61 Figure 8. Loop Ramp – Westbound Exit at I-10 and Harper Rd (Image Credit: Google EarthTM Mapping Service) Figure 9. Loop Ramp – Eastbound Entrance at I-10 and Harper Rd (Image Credit: Google EarthTM Mapping Service)

62 Figure 10. Diagonal Ramp – Eastbound Entrance at I-10 and Martinez St (Image credit: Google Earth™ Mapping Service) Figure 11. Diagonal Ramp – Eastbound Exit at I-10 and US-277 (Image credit: Google Earth™ Mapping Service)

63 Figure 12. Outer Connection Ramp – Ramp from Westbound Missouri Route 152 to Northbound I-29 (Image credit: Google Earth™ Mapping Service)

64 Figure 13. Outer Connection Ramp – Ramp from Southbound I-29 to Westbound Missouri Route 152 (Image credit: Google Earth™ Mapping Service)

65 Figure 14. Direct Connection Ramp – Ramp from Northbound Missouri Route 9 and Southbound US-69 to Northbound I-635 (Image credit: Google Earth™ Mapping Service)

66 3.3 Data Collection Site characteristic data for the ramps were collected through a combination of reviewing plans, profile sheets, and aerial images, while other data were collected in the field or estimated based on available information. The following site characteristics were collected for the ramp proper and freeway mainline ramp terminals: • Ramp configuration. • Area type (dense urban, urban mixed-use, rural). • Type of ramp (entrance, exit). • Design speed, posted speed, and advisory speed of ramp. • Curve radius. • Curve length. • Superelevation. • Tangent length. • Number of lanes. • Lane and shoulder widths. • Presence of barriers. • Presence of compound curves. • Grade (upgrade / downgrade). • Presence of ramp meters. • Type of diverge/merge. • Taper length. • Length from end of taper to gore nose. • Length from gore nose to end of acceleration lane. Speed data were collected at study sites on weekdays during non-peak hours. Data were collected using Pro Laser 3 laser guns. The data collected from the laser gun were the speeds and distances (i.e., locations) of subject vehicles along the ramps. Laser guns were hand-held and operated by a data collector on the roadside, located in a position chosen based on several criteria, including: • Safety of data collectors and equipment. • Minimal impact of presence of data collectors and equipment on driver behavior or desired speeds. • View of as much of the ramp as possible. • Minimum angle between the laser gun and the vehicles being tracked. Speeds of free-flow vehicles were collected. Two laser guns were used to collect speeds and distances of vehicles along the ramps. The operator of the first laser gun tracked a vehicle along the ramp and then communicate by radio to the operator of the second laser gun the description (make, model, and color) of the vehicle being tracked. The operator of the second laser gun then tracked the subject vehicle when it came into view along the ramp. The operators then confirmed that the speeds and distances of the subject vehicle were successfully recorded. Speeds of vehicles were collected at critical locations along the ramp, such as the beginning (PC) and end (PT) of the controlling curve in the direction of travel on the ramp. Vehicles were classified as passenger vehicles (including light trucks and sport-utility vehicles) or trucks (including single- unit and tractor-semitrailer trucks). Table 16 indicates the posted speed limit of the freeway at each of the study ramps and the number of vehicles for which speed data were collected.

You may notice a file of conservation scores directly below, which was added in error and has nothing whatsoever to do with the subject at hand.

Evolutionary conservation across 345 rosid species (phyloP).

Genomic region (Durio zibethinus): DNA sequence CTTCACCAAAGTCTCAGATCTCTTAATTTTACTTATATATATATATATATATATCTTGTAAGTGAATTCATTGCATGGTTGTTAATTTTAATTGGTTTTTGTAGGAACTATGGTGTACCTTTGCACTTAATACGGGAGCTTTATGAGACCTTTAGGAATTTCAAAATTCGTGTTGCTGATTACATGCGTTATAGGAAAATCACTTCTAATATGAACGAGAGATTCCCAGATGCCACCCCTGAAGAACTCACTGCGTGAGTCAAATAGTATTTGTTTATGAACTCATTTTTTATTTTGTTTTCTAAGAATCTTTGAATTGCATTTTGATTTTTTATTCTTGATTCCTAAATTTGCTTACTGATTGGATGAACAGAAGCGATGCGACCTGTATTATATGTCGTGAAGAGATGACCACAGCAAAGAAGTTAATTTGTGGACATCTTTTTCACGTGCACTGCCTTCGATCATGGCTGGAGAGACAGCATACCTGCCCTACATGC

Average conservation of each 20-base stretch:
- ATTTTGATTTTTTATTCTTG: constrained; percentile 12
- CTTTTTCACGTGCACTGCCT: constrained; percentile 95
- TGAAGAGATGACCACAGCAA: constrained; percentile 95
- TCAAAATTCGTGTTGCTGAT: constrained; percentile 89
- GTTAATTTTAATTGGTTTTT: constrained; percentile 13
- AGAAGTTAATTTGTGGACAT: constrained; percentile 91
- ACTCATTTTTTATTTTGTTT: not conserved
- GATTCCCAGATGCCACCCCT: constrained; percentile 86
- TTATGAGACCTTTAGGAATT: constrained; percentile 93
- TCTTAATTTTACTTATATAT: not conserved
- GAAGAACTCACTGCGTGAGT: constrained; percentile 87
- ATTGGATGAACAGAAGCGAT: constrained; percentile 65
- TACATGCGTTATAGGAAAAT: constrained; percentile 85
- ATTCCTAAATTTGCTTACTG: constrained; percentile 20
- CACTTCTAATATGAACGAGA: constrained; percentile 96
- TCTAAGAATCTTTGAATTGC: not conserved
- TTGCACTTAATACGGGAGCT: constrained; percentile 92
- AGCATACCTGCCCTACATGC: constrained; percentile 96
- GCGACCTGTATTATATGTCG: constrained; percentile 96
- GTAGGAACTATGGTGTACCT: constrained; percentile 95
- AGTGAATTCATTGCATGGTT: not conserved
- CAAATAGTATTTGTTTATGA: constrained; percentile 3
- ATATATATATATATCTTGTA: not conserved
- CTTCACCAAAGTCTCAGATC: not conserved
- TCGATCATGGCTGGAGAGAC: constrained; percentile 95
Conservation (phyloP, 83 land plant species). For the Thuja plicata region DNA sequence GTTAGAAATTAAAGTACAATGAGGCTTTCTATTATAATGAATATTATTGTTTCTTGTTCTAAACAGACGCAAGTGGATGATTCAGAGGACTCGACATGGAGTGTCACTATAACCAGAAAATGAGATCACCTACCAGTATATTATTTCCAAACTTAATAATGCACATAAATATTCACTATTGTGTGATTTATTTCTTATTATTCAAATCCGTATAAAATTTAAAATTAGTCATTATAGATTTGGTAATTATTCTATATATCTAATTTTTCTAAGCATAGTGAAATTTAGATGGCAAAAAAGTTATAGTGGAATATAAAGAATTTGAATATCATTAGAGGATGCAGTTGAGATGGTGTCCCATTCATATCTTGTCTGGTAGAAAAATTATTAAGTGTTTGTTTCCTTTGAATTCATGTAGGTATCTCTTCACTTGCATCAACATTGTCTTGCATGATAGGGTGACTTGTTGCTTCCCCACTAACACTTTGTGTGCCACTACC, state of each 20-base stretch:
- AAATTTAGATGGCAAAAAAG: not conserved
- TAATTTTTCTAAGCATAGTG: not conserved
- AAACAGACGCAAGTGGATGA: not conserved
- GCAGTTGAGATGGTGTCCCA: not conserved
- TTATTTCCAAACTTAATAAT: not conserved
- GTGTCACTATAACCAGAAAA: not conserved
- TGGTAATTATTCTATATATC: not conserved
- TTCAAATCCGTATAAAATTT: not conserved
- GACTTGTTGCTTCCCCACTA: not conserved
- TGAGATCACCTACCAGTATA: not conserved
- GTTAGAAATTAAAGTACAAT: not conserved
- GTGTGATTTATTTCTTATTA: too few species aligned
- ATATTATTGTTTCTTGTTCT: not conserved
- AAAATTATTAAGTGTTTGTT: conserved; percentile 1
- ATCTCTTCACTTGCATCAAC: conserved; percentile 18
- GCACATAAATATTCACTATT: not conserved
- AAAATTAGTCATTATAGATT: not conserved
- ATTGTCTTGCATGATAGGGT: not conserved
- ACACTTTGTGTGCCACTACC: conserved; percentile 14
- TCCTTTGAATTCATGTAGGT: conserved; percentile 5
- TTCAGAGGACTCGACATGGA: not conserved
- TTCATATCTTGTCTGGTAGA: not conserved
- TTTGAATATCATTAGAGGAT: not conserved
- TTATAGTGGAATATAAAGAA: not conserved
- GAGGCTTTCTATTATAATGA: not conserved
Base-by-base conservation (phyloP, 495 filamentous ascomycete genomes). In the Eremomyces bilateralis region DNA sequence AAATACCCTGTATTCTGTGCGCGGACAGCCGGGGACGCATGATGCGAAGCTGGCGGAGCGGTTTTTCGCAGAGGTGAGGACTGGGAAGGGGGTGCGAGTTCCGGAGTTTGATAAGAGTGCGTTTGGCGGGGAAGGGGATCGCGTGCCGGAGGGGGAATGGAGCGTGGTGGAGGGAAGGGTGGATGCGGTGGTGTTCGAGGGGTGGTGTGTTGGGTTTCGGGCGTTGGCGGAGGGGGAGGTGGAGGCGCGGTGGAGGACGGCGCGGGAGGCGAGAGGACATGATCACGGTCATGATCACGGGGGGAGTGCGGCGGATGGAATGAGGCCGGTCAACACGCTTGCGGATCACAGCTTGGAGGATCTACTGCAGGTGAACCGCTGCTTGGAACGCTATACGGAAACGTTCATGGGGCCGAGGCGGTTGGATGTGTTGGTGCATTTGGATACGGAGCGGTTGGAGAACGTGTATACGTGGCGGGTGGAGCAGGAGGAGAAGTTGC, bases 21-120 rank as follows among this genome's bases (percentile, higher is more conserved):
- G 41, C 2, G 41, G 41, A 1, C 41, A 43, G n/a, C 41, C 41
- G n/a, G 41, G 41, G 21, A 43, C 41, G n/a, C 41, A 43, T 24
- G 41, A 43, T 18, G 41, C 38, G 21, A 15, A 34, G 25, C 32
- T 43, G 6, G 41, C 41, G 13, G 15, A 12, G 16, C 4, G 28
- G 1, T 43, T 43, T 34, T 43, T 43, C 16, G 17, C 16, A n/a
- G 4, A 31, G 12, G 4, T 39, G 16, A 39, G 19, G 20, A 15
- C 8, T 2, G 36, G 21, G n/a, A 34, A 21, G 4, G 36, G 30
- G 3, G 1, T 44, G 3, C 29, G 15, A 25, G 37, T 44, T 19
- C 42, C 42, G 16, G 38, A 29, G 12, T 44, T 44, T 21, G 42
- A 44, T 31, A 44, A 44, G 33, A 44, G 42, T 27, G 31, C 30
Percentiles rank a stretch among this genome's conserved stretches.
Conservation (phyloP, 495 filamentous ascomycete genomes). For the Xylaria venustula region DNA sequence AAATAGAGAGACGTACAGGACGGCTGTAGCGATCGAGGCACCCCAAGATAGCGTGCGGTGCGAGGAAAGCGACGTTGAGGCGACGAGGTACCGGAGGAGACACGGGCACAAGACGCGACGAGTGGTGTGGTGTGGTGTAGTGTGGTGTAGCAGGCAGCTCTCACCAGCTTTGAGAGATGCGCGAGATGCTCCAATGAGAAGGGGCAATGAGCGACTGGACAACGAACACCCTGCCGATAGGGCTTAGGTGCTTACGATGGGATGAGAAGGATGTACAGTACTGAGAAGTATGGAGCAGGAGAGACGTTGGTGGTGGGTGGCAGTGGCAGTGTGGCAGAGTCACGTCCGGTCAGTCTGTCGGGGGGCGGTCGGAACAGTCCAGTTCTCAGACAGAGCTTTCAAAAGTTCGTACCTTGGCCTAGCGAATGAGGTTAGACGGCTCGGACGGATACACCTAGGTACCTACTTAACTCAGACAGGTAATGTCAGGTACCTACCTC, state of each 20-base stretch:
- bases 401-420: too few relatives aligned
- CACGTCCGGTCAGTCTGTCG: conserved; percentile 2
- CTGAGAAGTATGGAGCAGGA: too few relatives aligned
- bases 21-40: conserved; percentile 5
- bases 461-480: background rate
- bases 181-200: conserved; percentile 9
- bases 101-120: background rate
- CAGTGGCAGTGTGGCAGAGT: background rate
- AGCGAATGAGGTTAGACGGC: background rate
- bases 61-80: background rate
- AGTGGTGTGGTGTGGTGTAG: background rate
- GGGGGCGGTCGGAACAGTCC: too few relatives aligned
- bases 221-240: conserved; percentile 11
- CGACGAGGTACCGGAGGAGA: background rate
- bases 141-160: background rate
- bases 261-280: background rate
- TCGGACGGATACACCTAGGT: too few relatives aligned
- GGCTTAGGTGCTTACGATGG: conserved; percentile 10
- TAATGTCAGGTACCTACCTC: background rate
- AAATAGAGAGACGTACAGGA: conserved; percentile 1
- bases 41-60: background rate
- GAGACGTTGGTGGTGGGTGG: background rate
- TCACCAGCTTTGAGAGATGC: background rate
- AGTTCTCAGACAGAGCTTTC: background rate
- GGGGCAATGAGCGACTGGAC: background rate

67 Table 16. Summary of data collected Freeway Freeway/Crossroad Ramp Configuration Entrance or Exit Ramp Freeway Posted Speed Limit (mph) Number of Vehicles Observed I-10 Harper Rd. Loop WB exit 75 130 I-10 Harper Rd. Loop EB entrance 75 128 I-10 Martinez St. Diamond EB entrance 80 21 I-10 US-277 Diamond EB exit 80 94 I-29 Missouri Rt 152 Outer connection WB MO-152 to NB I-29 70/65 125 I-29 Missouri Rt 152 Outer connection SB I-29 to WB MO-152 70/65 110 I-635 Missouri Rt 9/US-69 Direct connection NB MO-9/SB US-69 to NB I-635 65/55 115

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Designing extended sections of highway based on the design speed process is relatively straightforward. However, when applied to interchange ramps where high-speed facilities meet low-speed facilities and drivers are expected to accelerate or decelerate over short distances, application of the design speed process is more complex.

The TRB National Cooperative Highway Research Program's NCHRP Web-Only Document 313: Selecting Ramp Design Speeds, Volume 2: Conduct of Research Report provides enhanced design guidelines for selecting appropriate ramp design speeds in a consistent manner, accounting for sequential speed transitions from one component or section to the next, consistent with performance capabilities of vehicles and driver expectations.

Supplemental to the document are NCHRP Web-Only Document 313: Selecting Ramp Design Speeds, Volume 1: Guide and Ramp Speed Profile Model figures.